This led Apple to purchase NeXT in 1996, allowing NeXTSTEP called OPENSTEP, to serve as the basis for Apple's next generation operating system. This purchase led to Steve Jobs returning to Apple as an interim, the permanent CEO, shepherding the transformation of the programmer-friendly OPENSTEP into a system that would be adopted by Apple's primary market of home users and creative professionals; the project was first code named "Rhapsody" and officially named Mac OS X. Mac OS X was presented as the tenth major version of Apple's operating system for Macintosh computers. Previous Macintosh operating systems were named using Arabic numerals, as with Mac OS 8 and Mac OS 9; the letter "X" in Mac OS X's name refers to a Roman numeral. It is therefore pronounced "ten" in this context. However, it is commonly pronounced like the letter "X"; the first version of Mac OS X, Mac OS X Server 1.0, was a transitional product, featuring an interface resembling the classic Mac OS, though it was not compatible with software designed for the older system.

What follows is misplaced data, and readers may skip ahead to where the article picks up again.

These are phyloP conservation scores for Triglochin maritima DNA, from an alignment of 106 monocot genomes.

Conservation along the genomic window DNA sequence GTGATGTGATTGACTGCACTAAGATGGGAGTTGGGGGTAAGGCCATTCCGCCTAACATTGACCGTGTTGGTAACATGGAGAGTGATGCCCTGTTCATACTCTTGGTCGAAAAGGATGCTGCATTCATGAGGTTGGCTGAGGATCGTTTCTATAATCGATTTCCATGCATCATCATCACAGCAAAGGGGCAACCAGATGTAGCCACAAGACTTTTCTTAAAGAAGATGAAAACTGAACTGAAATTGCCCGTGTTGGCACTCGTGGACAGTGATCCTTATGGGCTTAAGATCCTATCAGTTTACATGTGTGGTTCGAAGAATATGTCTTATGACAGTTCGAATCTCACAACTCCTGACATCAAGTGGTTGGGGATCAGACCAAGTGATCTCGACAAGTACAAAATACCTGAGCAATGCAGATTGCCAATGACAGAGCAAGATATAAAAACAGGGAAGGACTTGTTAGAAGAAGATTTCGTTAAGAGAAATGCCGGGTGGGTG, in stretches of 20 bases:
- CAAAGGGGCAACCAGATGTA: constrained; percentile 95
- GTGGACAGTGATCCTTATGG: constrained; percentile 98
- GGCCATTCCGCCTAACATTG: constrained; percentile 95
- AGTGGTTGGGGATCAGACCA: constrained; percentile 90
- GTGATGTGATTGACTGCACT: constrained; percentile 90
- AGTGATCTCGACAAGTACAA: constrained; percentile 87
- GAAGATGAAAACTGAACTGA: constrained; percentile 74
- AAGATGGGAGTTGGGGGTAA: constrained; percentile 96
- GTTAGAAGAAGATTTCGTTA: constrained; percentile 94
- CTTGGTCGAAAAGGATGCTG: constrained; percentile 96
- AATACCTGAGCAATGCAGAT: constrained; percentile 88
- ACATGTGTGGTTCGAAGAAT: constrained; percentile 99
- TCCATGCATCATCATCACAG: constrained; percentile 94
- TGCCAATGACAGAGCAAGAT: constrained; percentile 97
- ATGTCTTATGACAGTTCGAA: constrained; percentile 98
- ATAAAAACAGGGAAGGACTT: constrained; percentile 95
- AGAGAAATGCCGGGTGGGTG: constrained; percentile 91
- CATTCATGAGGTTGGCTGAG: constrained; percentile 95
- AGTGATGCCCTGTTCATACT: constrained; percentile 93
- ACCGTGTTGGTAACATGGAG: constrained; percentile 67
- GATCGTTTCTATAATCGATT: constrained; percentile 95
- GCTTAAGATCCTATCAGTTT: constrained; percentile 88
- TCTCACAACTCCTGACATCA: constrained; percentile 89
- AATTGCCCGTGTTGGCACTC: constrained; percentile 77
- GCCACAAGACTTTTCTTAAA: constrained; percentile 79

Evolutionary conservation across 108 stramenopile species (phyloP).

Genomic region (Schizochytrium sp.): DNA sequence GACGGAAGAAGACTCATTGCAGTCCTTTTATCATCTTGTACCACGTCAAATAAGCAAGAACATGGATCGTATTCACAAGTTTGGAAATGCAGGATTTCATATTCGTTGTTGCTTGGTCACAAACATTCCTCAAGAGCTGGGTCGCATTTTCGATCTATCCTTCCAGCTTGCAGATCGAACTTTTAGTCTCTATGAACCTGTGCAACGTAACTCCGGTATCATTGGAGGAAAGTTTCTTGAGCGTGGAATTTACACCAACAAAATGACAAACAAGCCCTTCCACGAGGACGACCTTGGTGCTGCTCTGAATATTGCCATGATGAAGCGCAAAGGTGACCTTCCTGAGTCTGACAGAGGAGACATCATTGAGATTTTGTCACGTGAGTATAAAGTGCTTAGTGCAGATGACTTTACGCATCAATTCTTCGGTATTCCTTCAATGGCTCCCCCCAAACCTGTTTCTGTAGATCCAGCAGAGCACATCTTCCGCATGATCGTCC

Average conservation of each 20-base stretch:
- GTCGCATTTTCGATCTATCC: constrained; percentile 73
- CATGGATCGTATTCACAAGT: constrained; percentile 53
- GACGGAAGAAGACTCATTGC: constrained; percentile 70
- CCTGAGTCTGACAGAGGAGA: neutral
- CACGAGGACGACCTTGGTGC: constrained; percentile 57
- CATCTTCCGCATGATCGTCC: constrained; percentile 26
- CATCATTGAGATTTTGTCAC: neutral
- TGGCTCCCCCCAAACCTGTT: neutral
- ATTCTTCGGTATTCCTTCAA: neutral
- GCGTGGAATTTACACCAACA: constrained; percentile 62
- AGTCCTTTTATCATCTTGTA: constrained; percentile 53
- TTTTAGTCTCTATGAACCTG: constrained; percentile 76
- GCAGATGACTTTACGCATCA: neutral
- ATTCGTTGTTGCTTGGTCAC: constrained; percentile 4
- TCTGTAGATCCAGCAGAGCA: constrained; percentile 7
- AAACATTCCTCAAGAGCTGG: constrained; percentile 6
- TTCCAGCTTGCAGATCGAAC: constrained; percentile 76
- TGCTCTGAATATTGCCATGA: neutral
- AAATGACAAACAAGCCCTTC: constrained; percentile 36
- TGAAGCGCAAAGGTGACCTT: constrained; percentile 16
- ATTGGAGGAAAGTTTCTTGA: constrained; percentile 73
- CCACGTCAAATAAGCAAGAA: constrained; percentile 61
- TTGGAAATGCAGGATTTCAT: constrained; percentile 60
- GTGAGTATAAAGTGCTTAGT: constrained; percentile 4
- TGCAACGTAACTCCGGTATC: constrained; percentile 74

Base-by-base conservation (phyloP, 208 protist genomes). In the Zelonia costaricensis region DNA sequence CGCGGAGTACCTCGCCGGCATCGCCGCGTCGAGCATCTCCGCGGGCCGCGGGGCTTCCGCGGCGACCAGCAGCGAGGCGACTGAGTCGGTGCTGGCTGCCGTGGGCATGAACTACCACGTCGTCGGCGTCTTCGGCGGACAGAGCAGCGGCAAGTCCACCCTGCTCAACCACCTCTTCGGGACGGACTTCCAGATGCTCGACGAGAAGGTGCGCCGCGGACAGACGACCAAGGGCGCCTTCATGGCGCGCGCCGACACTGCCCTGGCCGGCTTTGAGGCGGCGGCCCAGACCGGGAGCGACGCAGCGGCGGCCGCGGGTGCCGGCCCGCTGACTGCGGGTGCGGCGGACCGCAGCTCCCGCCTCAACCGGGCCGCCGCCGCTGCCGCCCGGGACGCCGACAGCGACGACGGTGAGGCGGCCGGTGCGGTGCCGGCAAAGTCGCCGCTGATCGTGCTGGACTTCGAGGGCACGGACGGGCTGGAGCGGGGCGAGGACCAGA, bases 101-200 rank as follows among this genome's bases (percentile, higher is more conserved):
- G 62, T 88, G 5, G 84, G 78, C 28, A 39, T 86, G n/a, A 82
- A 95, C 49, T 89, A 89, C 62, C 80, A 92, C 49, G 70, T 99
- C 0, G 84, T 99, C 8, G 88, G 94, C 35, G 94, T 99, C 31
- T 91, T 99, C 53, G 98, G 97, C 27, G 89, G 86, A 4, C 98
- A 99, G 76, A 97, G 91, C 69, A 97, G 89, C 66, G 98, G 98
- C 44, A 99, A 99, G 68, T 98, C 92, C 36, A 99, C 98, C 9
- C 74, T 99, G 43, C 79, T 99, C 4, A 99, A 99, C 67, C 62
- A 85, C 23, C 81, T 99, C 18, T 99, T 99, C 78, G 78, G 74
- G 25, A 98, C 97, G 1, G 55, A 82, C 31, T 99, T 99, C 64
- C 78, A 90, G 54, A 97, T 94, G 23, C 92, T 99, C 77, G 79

Consumer releases of Mac OS X included more backward compatibility. Mac OS applications could be rewritten to run natively via the Carbon API; the consumer version of Mac OS X was launched in 2001 with Mac OS X 10.0. Reviews were variable, with extensive praise for its sophisticated, glossy Aqua interface but criticizing it for sluggish performance. With Apple's popularity at a low, the makers of several classic Mac applications such as FrameMaker and PageMaker declined to develop new versions of their software for Mac OS X. Ars Technica columnist John Siracusa, who reviewed every major OS X release up to 10.10, described the early releases in retrospect as'dog-slow, feature poor' and Aqua as'unbearably slow and a huge resource hog'. Apple developed several new releases of Mac OS X. Siracusa's review of version 10.3, noted "It's strange to have gone from years of uncertainty and vaporware to a steady annual supply of major new operating system releases." Version 10.4, Tiger shocked executives at Microsoft by offering a number of features, such as fast file s